Posts Tagged ‘Weissbluth’

We are trying Cry It Out presently, my stomach is in knots, the baby is screaming.  We’ve done our own version, “Fuss It Out,” many many times, which often concludes with A. joining us in our evening activities.  Other times, he fusses a little and then goes to sleep.  Lately we don’t know what to do.  He is clearly exhausted; fussing, rubbing his eyes; but erupting in protest when we put him to bed. He sounds like he is being tortured, and by extension, I feel tortured.  The alternative varies; some nights we take him out of bed and he is jolly until we all go to bed around 10:30; some nights he is over-tired-hyper-fussy and it seems just as wrong not to put him to bed as it does to do CIO.

Now sad, sad whimpering. 

I never thought I would do CIO.  I am torn.  I read Dr. Fears  Dr. Sears and come away with the feeling that if my baby cries at all or is not attached to me 24/7, I am an unfit mother (hmmm, that’s a post in itself, maybe for the Anger List category.)  Then on the other side is Weissbluth and Ferber, saying that sleep deprivation is borderline child abuse and you must sleep-train the infant over 4 months old.  Then there is the “No Cry Sleep Solution” by Elizabeth Pantley (I think that’s her name?) which reads like the  “No Sleep Solution” to me. Then there is the Baby Whisperer, who I think must have been high when she wrote her book. Charming, though. I can just picture her chirping in her British accent, “Now Johnny it is time to go to sleep! Night night!”  And then Johnny sleeps???  Just to be thorough, I tried that one too– rational explanation.  Which was met with laughing and kicking of legs. But actually, as I remember, she gave mixed messages to her desperate readers: On the one hand, she says to always go in and meet the child’s need if s/he is crying; then two pages later she says to never give in while sleep training. 

Now screaming. It’s been over an hour and a half. 

I worry about CIO being torture, inhumane, that it will cause emotional scarring. The Dr. Sears guilt trip goes far with me (as most guilt trips do). Though, in the end, his manipulative writing style makes me want to do the opposite of what he is telling me to do. It’s not even a “him,” it’s a “them”– a whole freaking band of Searses. That they could have 5 (10?) children and have them all become pediatricians is creepy.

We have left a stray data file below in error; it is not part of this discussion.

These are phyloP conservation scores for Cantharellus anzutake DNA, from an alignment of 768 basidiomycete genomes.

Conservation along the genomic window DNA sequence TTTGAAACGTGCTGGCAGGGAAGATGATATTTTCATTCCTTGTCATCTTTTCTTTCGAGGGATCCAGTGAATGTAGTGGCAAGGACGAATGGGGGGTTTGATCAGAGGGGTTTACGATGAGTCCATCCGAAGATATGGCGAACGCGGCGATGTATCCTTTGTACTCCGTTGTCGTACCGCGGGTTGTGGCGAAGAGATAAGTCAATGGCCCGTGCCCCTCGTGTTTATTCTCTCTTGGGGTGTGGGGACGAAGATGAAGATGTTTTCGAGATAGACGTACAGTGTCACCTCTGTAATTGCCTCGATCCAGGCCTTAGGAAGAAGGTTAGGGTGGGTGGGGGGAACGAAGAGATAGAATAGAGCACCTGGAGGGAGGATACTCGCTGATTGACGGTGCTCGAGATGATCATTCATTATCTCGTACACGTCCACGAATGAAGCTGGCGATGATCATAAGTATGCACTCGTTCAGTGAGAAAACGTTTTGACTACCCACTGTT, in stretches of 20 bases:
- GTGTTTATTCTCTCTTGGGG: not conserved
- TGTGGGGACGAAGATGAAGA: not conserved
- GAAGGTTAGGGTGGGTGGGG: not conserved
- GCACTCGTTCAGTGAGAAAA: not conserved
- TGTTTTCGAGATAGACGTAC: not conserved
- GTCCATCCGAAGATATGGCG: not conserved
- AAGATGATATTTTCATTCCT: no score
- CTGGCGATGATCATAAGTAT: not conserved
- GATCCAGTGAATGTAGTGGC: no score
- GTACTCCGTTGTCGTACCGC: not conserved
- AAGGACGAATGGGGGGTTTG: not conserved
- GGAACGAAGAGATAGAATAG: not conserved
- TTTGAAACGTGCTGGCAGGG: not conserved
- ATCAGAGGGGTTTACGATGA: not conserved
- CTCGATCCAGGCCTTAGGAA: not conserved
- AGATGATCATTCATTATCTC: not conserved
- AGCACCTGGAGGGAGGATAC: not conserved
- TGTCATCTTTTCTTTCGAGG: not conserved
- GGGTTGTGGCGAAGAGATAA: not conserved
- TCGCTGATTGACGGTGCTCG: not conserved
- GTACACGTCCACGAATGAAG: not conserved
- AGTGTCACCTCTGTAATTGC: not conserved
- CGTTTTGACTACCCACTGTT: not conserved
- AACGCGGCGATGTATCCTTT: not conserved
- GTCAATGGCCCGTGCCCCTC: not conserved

Part of the problem is our apartment. We live in an old elementary school that was converted into artist lofts, so we have one big open studio which we divided up with short walls. Read: no sound barrier.

Here we have the kitchen on the left and the nursery on the right. 




So it’s not like we can close the door. Because there is no door.  

A.’s crib is underneath a bunk bed, which we put curtains around to make it somewhat dark. 

Screaming uncontrollably.  Stomach still in knots.  Bad. 

I’ve tried nursing him to sleep when he is overtired-hyper and it doesn’t work.  He is still wide awake and just as upset to be put in bed. I don’t know if co-sleeping would work for him, but we’ve decided we’re not up for it. I’m too paranoid that one of the many pillows I sleep with would smother him; that he’d get wedged in the headboard; suffocated in the comforter; whacked by an elbow in a soft spot in the head, etc. My imagination isn’t always pleasant company. We also like our bed and our time together in it. If our baby was in between us, our baby would be in between us. 

I wish we could just make up our minds about what we’re doing, so that I could stand behind that sleep theory with some conviction. Instead I feel like I’m not measuring up to any of them. And I feel like anything/everything I’m doing must be wrong.  

No screaming. Checked to make sure he is still breathing. Asleep. 

I hope my stomach can handle tomorrow night.

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